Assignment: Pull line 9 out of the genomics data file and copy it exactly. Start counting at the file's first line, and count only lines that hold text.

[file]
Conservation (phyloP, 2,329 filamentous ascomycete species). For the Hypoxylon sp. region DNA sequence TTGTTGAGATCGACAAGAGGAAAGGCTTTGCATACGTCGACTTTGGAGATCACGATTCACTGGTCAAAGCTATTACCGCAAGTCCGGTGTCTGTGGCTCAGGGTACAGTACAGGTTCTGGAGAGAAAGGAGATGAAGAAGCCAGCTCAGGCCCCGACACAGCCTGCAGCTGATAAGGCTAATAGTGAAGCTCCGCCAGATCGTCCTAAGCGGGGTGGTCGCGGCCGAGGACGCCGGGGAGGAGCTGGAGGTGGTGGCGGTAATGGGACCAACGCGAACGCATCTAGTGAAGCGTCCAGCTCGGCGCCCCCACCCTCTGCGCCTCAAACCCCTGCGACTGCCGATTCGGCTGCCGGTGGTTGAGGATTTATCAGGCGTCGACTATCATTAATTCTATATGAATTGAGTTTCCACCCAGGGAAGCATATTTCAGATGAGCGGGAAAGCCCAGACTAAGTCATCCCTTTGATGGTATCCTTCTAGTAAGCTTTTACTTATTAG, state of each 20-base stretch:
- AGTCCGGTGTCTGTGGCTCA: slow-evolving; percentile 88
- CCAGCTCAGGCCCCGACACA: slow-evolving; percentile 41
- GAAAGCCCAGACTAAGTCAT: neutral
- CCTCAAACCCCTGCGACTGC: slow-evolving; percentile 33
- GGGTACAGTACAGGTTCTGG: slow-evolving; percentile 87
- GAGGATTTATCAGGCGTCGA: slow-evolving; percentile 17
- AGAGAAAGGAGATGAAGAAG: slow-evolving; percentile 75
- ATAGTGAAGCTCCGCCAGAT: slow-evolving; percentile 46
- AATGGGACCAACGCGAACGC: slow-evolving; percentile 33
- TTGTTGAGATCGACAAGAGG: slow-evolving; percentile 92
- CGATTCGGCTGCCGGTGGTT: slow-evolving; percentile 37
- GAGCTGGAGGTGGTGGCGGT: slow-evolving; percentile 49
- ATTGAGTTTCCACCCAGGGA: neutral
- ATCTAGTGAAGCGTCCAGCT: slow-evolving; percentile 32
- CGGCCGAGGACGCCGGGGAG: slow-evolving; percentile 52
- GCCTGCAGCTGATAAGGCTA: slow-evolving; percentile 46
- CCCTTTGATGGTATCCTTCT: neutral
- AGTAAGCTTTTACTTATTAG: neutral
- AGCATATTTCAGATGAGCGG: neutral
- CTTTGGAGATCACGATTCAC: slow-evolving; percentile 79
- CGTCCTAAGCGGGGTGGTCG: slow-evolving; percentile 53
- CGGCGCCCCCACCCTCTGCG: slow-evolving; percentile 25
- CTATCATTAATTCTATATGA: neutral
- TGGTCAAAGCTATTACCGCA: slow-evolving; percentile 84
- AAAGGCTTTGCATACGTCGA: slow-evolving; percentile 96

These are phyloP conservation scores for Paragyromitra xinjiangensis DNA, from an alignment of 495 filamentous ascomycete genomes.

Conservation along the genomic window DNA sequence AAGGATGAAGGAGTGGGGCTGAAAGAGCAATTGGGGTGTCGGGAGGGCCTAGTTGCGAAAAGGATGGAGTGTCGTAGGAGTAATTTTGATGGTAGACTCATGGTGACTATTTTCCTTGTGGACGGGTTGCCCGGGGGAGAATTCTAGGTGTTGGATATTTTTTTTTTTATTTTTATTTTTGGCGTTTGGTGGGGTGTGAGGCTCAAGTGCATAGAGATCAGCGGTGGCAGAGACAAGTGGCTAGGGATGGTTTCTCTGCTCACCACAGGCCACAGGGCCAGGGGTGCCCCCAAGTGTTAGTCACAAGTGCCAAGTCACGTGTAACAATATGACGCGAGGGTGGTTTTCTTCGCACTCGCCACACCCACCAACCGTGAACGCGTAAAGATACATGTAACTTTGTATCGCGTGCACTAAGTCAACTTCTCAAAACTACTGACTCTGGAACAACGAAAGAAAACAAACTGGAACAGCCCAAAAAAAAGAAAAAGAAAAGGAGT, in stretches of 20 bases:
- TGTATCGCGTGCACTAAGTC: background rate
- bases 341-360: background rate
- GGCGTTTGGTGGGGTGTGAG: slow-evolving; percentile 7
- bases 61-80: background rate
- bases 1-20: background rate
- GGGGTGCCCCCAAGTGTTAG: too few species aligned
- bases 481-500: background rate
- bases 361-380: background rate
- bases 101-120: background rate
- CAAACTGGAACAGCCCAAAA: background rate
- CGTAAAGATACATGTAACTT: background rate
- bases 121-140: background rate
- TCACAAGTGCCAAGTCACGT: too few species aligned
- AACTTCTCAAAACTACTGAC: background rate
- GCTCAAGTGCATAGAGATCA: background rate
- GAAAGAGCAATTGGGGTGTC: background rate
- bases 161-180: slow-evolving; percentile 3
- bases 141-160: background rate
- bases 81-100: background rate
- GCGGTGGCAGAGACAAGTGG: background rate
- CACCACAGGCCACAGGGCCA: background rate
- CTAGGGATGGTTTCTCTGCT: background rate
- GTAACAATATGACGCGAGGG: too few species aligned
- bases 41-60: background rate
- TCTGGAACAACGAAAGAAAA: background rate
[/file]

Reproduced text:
- ATAGTGAAGCTCCGCCAGAT: slow-evolving; percentile 46